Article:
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Konica Hexar AF

  The Ultimate Available Light Fixed Lens Point & Shoot

The Konica Hexar AF is a wonderful available light candid camera,  yet deceptively simply and deceptively complex.   In some ways it has no peer, justifying its "cult" camera status as the ideal stealth street camera.   High points include a fast sharp lens combined with incredibly quiet and fast operation -- quieter and faster in operation than a Leica M6 !!     While some of the  controls are a pain, the Hexar AF occupies a unique place in cameradom: the most technologically advanced 35mm camera yet made with a fixed 35/2 or faster lens.    The original black Hexar and black Hexar Autodate have "stealth" film advance mode,   probably the quietest motorized film advance of any 35.  On second thought, in silent mode I can't hear the camera operate -- I have never found a quieter 35mm camera.  It would be great for film sets or courtrooms.

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Major Features


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Manual Over-rides


Which Hexar AF is Best for You ?

Personally I prefer the original Hexar over the later Hexars:

  1. I love the super silent "stealth" film advance option.
  2. The original Hexar is likely to cost less than the later versions on the used market, though black is often a more popular color.   I have no proof of it, but I also believe more original Hexars were made than the later models, so it will be easier to find one.
  3. The original Hexar's black finish is much more in keeping with the stealth capacity of Silent mode film advance -- at the same time I don't much  like the "flashiness" of the later Hexars
  4. You can have Konica upgrade the original Hexar to all later Hexar features except auto-bracketing for only $30
  5. I don't have much use for the basic data back features offered by the AutoDate


The Lost Commands of Hexar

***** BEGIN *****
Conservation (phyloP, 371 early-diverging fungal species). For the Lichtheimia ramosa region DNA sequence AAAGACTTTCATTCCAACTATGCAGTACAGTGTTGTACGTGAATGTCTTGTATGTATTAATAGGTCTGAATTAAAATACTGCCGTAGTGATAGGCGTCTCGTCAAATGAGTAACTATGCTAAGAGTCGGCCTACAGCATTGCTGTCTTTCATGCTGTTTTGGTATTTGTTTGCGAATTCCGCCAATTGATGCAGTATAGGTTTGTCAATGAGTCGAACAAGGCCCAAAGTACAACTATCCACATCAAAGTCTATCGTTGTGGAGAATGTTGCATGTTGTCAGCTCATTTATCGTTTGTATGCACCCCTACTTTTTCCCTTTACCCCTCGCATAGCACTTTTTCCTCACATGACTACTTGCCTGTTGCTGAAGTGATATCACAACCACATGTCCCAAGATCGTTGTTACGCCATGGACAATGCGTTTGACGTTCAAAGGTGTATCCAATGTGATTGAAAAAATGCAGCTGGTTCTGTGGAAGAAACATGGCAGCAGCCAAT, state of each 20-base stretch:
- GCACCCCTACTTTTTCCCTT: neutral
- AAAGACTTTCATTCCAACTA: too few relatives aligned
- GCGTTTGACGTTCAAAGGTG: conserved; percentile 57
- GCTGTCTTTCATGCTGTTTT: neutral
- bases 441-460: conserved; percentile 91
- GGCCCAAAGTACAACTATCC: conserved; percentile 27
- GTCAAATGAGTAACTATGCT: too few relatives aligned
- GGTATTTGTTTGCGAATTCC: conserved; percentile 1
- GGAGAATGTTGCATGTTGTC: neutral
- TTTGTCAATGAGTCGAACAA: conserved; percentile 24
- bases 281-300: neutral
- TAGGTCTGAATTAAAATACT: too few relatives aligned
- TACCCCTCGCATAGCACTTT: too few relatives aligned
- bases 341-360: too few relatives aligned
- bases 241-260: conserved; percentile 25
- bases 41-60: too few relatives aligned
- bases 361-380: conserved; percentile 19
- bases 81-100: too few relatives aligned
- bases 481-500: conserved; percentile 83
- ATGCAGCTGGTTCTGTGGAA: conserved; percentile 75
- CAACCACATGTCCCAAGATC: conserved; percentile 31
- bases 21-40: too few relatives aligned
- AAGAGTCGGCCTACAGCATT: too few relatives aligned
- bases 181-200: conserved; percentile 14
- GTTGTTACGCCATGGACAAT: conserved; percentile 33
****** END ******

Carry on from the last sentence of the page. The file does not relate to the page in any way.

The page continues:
Many Hexar AF functions are completely inaccessible if you don't know the secret unlabeled commands.   It's kind of like having a secret password or secret handshake.    Woe to you if you buy a used Hexar without an instruction booklet.  Come to think of it, considering how poorly it's written, woe to you if you buy a used Hexar with an instruction booklet.  The guys who designed it must have had fun hiding the functions with no labels on the controls -- "Oh yeah, well look at this, I can do even better, they won't be able to figure this one out even if they have the instruction booklet...HA HA HA HA."   This section is not written to cover all the commands, just the hidden ones that I know of.  If you don't know what the "P, A, or M" on the Hexar's top plate most likely mean, take a photography class.      

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Note the metering and AF sensors in the traditional self timer position, built in hand grip


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The Hexar's body is about the same size as the M6, though slightly thicker. On the right, 3 fast lensed available light cameras:  Olympus RD, Hexar, Leica M6.

Oddly Konica has never seemed to do all it can to promote the Hexar AF -- many experienced photogs have never even heard of it, much less seen one.   Sure, you could special order it from Konica dealers, but strangely  enough I have never seen a new Hexar AF in a camera store --- and I have seen more than my share of  camera stores.    As a result  any Hexar AF is not that easy to find, whether new or used. 

Though strictly speaking not a rangefinder camera, the Hexar AF is definitely a modern updated version  of the fast fixed lens rangefinders of the 1970's,  such as the Konica S3, Olympus RD and Canon G-III QL.  

Please note I have referred to  all autofocus Hexar models as  "Hexar AF" to avoid confusion with the newly introduced "Hexar RF" interchangeable Leica M mount camera.  Konica apparently does not use the "Hexar AF" terminology.  

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Revised: November 25, 2003 Copyright  1998-2002  Stephen Gandy. All rights reserved.    This means you may NOT copy and re-use the text or the pictures in ANY other internet or printed publication of ANY kind.  Information in this document is subject to change without notice.  Other products and companies referred to herein are trademarks or registered trademarks of their respective companies or mark holders.